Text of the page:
Voltage in Thailand is 220 volts, so a transformer will be needed to operate 100-volt appliances. Electrical appliances will require an adapter that can change the shape of the plug prongs, as well as an electrical voltage converter that will allow a normal 110-volt American appliance to take 220 Volt current.  Most major hotels provide hair dryers and other amenities.

Food and Water

Tap water is clean but drinking from it directly should be avoided. Bottled water is recommended

Health Matters

There are no vaccinations required for entering Thailand from anywhere around the world. All tourism destinations and provincial capitals have hospitals and clinics staffed by well-trained doctors and nurse. In the case of an emergency, an ambulance can be summoned from any private hospital.

Holidays

New Year's Day : Jan 1st

Makha Bucha Day : late January to early March

Chakri Day : Apr 6th

Songkran Day : Apr 13th

National Labour Day : May 1st

Coronation Day : May 5th

Visakha Bucha Day : May

Asanha Bucha Day : Jul

Khao Phansa (Buddhist Lent) : Jul

HM the Queen's Birthday : Aug 12th

Chulalongkorn Day : Oct 23rd

HM the King's Birthday : Dec 5th

Constitution Day : Dec 10th

New Year's Eve : Dec 31st

Passports and Visas

According to the Interior Ministerial Announcements, passport holders from 39 countries, including the US, do not require a visa when entering Thailand for tourism purposes if their stay in the Kingdom does not exceed 30 days. Any foreigner seeking entry into the Kingdom of Thailand for business, investment, study, medical treatment, mass media, religion, employment and other purposes is required to apply for a visa from a Thai Embassy or Consulate-General.

Time Difference

The time in Thailand is seven hours ahead of Greenwich Mean Time (+7 hours GMT) and 12 hours ahead of Eastern Standard Time.

Tipping

Tipping is a customary practice in Thailand. Most hotels and restaurants add a 10% service charge to the bill. Taxi drivers do not require a tip, but the gesture is appreciated. On tours with private sightseeing, gratuities of $5-$10 for travel guides, $2-$3 for drivers per person per day is customary.

Transportation

All airport and sightseeing transportation are included in our tours. Airport transfers and most sightseeing (except in Bangkok) are provided via private cars. While on your own,  you are free to explore on your own through a variety of transportation. Thailand is generally safe for tourists.

Taxis: Only the towns of Bangkok, Chiang Mai, and Hat Yai have metered taxis. For taxis in other towns, the fare must be negotiated BEFORE getting in. Fares in towns other than Bangkok should never exceed 200 Baht, unless going to remote villages beyond the town's perimeters.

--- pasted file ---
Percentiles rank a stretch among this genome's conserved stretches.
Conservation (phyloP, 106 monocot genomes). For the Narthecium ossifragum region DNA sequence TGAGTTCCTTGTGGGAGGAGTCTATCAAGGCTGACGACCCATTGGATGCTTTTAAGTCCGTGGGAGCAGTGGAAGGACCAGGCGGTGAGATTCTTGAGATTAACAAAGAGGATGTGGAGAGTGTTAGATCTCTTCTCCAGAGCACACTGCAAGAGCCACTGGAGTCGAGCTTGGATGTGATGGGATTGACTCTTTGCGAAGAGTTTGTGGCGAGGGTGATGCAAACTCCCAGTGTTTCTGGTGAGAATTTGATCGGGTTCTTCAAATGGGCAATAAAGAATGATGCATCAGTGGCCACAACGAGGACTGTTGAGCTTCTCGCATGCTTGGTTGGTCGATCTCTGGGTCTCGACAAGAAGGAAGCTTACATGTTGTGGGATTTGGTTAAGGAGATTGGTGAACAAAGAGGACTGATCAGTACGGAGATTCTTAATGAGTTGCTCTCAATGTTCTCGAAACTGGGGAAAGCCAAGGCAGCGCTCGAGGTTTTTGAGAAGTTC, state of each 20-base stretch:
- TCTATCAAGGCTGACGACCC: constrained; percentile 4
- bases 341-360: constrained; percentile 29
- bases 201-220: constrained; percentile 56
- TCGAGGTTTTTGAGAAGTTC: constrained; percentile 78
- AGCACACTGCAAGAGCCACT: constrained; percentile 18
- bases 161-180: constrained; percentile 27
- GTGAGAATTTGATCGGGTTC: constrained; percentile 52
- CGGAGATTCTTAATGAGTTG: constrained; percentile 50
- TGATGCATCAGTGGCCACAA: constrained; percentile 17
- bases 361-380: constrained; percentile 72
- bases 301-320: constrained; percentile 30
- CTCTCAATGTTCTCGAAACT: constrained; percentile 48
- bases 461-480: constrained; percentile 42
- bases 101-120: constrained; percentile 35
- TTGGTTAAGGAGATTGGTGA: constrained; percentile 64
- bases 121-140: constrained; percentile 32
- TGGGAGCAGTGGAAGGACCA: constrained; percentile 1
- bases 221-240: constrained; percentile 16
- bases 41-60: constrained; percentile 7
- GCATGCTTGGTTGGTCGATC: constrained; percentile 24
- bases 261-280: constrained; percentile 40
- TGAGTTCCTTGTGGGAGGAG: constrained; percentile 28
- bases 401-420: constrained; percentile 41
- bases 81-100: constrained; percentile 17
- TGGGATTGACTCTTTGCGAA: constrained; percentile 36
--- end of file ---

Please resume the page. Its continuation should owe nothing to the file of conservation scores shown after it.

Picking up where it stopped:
Songthaews: These are vans with 2 rows of seats in the back, thus the literal translation of "2 rows". In towns outside of Bangkok, these are equivalent to city buses, running along popular routes at fixed fare prices, normally in the range of 20-40 Baht. If you're traveling in a large group, it might be worthwhile to hire the songthaews as taxis.

Rickshaws/ Samlors: These three-wheeled bicycles are used to transport 1-2 people a short distance. Prices should be negotiated BEFORE getting in. Roughly 30-60 Baht is reasonably for those few kilometers.

Tuk-tuks: The motorized version of the samlors were introduced here by the Japanese during WWII. These are always popular with tourists, though they are uncomfortable in heavy traffic (carbon monoxide indulgence) and the rainy season, and are extremely noisy. Prices should be negotiated BEFORE getting in. Roughly 30-60 Baht is reasonably for those few kilometers.

Car Rental: If you wish to explore on your own, there are many car rental companies in Thailand, including international rental companies such as Hertz and Avis. The road system is good and well sign - posted. An international driving license is required.

Hired Mopeds: Mopeds and motorbikes are extremely popular and highly available in most provincial towns, especially the seaside resort towns. Average price for one day's rent may be as low as 200-300 Baht, depending on the type of moped/motorbike.

What to Pack?

Bring light clothing that is easy to wash and iron. Sandals and light shoes are adequate. A sweater is handy for cool season nights and drastically air-conditioned buildings. Top hotel restaurants usually require a tie, sometimes a jacket.

Other essential items include: Valid Passport. Travelers Checks. Copy of Your Airline Ticket. Your Medicines. Departure documents. Voltage converter. Travel alarm clock. Camera(s), batteries & films. Sunscreen/Tan lotion.  Pocket size Kleenex. Extra luggage locks/keys. First Aid kit. Soft, foldable slippers. Extra set of eyeglasses. Folding Umbrella.  Comfortable walking shoes.